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Highly Unbelievable One Would Keep Identity Proof In Bag Along With Contraband: Himachal Pradesh High Court Grants Bail To NDPS Accused

Shrutika
25 May 2022 7:00 AM GMT
Highly Unbelievable One Would Keep Identity Proof In Bag Along With Contraband: Himachal Pradesh High Court Grants Bail To NDPS Accused
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While granting bail to an accused under the Narcotics Drugs and Psychotropic Substances Act, 1985, the Himachal Pradesh High Court said that it is highly unbelievable that the persons carrying a commercial quantity of contraband would keep documents relating to their identity in the same bag.

Justice Sandeep Sharma was of the view that this creates a suspicion about the correctness of the prosecution story; as usually, an identity card is kept in a purse or pocket, not in a bag that too with contraband. It observed,

"Once, the bail petitioner was found carrying the wallet; it is not understood, instead is highly unbelievable that a person would keep his driving license and Adhaar card in a bag containing the contraband. Had one of the accused kept his DL /Adhaar card in a contraband pack, this court may have accepted that version. Still, it is highly unbelievable that both the accused had kept their Adhaar Card and DL card in the bag, allegedly recovered by the police, containing a commercial quantity of the contraband."

A petition was filed under Section 439 of CrPC for the grant of bail filed under Sections 20 and 29 of the Narcotic Drugs and Psychotropic Substances Act. The prosecution's case was that the police stopped a Volvo bus to check and found bags in possession of the accused persons. The accused persons then claimed that some unknown person handed over the bag to them to deliver it to someone in Delhi. It is also their case that DL, PAN Cards, and Adhaar Cards of both the accused were recovered from the bag containing the contraband,

Additional Advocate General Sudhir Bhatnagar while admitting the factum about the filing of challan in the competent court of law, contended that though nothing remains to be recovered from the present bail petitioner, he deserves no leniency.

There are eye-witness testimonies of the bus driver and conductor; however, they juxtaposed each other. The Court held that this causes serious doubt about the recovery of contraband from the petitioner's possession. It also found inconsistency in the prosecution story and the fard/recovery memo.

The Court noted that while both these witnesses admit their signatures on the recovery memo, they stated that their signatures were obtained on blank papers. Since the passengers sitting on the bus were pressurizing them to take the bus, they were allowed to take the bus.

Noting that financial transactions placed on record by the prosecution revealed that the present bail petitioner and co-accused transferred some amount to a cafe-owner in Himachal, Madhya Pradesh. However, the Court noted that it is not sufficient to conclude the bail petitioner's conspiracy, if any, in the case, especially when they expressly set up a case that they do tour, traveling, and event management business.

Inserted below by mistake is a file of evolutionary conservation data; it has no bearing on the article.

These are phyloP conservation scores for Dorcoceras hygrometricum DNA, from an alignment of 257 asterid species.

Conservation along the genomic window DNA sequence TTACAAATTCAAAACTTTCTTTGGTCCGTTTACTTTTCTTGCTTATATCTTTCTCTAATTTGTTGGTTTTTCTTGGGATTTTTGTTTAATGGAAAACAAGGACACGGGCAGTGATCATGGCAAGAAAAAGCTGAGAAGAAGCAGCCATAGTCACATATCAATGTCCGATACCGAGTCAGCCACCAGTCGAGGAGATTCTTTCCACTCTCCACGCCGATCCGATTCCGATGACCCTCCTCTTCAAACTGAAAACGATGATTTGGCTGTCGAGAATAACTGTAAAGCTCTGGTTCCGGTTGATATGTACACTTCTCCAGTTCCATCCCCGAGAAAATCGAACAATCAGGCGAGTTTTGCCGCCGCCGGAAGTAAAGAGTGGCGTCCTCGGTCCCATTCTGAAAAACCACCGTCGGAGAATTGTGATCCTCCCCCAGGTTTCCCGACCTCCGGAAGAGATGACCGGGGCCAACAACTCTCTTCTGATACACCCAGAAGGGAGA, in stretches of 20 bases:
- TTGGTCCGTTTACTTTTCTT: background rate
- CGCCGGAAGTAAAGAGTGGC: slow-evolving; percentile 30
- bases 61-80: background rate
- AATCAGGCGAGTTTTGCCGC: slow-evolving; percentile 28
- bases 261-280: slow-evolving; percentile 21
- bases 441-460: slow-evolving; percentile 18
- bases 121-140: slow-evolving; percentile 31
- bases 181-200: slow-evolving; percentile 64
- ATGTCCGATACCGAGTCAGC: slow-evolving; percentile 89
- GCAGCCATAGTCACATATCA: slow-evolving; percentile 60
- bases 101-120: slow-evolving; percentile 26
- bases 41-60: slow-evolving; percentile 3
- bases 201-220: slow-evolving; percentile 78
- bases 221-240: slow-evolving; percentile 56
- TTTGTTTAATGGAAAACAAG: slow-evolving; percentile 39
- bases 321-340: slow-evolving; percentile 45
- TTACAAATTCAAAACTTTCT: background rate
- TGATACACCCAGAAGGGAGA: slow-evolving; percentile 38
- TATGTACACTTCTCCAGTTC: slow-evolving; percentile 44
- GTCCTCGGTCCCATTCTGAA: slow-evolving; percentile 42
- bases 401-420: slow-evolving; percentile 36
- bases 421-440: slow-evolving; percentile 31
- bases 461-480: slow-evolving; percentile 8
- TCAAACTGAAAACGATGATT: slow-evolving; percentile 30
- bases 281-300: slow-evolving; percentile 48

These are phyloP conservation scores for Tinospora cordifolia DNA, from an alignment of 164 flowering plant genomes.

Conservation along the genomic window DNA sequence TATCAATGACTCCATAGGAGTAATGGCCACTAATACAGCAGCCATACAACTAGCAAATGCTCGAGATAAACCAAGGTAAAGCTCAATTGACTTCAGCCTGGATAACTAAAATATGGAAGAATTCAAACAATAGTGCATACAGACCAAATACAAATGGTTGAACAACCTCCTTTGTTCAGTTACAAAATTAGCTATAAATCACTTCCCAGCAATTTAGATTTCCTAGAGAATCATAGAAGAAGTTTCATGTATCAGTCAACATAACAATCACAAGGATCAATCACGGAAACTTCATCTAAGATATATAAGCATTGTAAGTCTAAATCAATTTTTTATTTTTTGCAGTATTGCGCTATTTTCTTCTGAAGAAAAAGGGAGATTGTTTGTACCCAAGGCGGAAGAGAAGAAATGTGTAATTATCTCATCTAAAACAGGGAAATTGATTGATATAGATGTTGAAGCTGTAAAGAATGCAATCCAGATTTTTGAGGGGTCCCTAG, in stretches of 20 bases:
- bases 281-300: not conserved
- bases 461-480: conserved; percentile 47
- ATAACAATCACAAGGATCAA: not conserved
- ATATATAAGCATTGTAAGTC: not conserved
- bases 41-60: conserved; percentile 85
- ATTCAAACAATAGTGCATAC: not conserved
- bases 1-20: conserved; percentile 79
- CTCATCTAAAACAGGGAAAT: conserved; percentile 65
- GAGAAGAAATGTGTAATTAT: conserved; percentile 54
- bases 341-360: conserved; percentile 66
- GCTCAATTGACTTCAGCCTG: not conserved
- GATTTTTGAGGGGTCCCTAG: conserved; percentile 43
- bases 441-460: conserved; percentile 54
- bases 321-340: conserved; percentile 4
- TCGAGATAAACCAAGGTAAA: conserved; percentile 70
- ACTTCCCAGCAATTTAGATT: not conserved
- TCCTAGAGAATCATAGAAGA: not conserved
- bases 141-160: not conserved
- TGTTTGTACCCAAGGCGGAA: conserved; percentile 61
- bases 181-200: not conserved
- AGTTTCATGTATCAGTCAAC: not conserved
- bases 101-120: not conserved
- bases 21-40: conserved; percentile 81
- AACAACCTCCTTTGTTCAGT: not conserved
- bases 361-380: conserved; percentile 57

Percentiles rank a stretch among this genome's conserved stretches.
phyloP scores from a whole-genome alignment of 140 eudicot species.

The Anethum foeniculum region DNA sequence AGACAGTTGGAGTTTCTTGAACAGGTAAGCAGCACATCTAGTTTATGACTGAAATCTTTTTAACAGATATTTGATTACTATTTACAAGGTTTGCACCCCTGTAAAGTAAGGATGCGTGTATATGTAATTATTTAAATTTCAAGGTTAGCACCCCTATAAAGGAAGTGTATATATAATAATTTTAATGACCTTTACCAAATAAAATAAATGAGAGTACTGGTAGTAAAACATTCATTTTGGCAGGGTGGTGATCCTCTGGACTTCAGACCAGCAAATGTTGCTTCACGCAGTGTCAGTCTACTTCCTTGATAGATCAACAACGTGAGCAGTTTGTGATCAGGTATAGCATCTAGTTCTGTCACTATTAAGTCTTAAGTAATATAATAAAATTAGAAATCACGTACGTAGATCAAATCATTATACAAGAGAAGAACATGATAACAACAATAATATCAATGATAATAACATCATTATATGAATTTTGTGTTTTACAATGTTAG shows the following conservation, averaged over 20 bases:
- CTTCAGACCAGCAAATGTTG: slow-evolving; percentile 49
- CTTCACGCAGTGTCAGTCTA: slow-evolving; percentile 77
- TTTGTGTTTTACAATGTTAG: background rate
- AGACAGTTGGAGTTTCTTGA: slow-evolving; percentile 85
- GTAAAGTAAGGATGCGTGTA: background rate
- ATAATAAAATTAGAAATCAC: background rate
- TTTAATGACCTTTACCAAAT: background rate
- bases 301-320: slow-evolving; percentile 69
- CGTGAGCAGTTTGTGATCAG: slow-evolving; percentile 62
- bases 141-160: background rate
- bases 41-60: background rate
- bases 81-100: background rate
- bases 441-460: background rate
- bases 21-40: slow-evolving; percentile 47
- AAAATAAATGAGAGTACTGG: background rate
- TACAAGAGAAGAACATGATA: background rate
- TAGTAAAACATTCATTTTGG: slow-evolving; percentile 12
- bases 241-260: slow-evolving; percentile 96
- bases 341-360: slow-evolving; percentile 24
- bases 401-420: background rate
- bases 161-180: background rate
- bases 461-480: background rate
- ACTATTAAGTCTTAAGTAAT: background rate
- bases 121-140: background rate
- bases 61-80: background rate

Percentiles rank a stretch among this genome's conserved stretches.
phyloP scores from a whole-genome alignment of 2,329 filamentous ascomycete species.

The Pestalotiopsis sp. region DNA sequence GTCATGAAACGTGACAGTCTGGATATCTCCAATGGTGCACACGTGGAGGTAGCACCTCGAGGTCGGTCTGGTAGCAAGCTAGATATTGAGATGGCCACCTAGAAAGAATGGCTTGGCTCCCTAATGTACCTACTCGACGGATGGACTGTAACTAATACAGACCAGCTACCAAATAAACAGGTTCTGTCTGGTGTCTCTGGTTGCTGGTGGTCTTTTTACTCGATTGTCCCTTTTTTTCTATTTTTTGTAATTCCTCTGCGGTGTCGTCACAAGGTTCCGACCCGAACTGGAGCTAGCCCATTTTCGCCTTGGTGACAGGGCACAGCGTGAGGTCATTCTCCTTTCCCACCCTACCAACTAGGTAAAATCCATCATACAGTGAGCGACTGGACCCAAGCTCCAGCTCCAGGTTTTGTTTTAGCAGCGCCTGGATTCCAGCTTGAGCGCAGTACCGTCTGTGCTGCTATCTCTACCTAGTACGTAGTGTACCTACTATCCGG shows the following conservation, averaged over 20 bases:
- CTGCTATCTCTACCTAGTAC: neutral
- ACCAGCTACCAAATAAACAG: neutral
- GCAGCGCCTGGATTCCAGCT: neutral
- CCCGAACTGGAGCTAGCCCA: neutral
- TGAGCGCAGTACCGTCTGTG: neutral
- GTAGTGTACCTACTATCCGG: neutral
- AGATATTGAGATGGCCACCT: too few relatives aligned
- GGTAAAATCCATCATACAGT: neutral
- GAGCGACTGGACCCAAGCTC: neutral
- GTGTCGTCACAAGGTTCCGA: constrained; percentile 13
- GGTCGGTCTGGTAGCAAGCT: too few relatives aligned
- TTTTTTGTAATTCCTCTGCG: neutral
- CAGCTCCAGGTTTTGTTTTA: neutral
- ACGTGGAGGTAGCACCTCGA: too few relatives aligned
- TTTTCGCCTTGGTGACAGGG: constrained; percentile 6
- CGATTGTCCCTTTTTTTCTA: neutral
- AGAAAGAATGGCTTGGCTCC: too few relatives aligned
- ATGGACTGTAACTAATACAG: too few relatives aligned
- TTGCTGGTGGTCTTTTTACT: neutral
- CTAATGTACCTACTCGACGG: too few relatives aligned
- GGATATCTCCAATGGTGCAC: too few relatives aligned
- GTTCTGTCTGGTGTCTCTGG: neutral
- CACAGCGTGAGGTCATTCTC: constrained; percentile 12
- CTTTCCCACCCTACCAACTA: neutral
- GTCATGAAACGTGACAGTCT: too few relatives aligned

The Court noted that allegations of commercial quantity of contraband attract the rigor of Section 37. However, the Court noted that, on a bare perusal of Section 37 of the Act, it could be gathered that there is not a complete bar for this Court to grant bail in cases involving commercial quantity. Instead, in such cases, the court, after having afforded an opportunity of being heard by the public prosecutor, can proceed to grant bail in cases involving commercial quantity if it is satisfied that the accused has been falsely implicated and there is no likelihood of his indulging in such activities again during the trial.

For no reason to presume and believe that recovery is doubtful and perusal of the status report reveals that at present, no other stands registered against the bail petitioner under the Narcotic Drugs & Psychotropic Substances Act. It referred to judicial precedent in which it was held that until the guilt of a person is proved under the law, they are deemed to be innocent. No fruitful purpose would be served by keeping the bail petitioner behind bars for an indefinite period during the trial, especially when nothing remains to be recovered from him.

It referred to the case of Dataram Singh vs. State of Uttar Pradesh & Anr, where it was held that an individual's freedom can not be curtailed for an indefinite period, especially when their guilt is yet to be proved. In Sanjay Chandra v. Central Bureau of Investigation (2012), the SC held that gravity alone could not be a decisive ground to deny bail; instead, the court must balance competing factors while exercising its discretion. The top court has repeatedly held that the object of bail is to secure the accused person's appearance at his trial by a reasonable amount of bail. The object of bail is neither punitive nor preventative.

The Court held that otherwise, the usual rule is bail and not jail. The apex court in Prasanta Kumar Sarkar v. Ashis Chatterjee and other various principles were laid down before granting of bai viz. prima facie case, nature, the gravity of accusation, punishment involved, apprehension of repetition of the offence, and witnesses being influenced.

Case Title: Ankit Ashok Nisar & Ors v. State of Himachal Pradesh

Citation : 2022 LiveLaw (HP) 10

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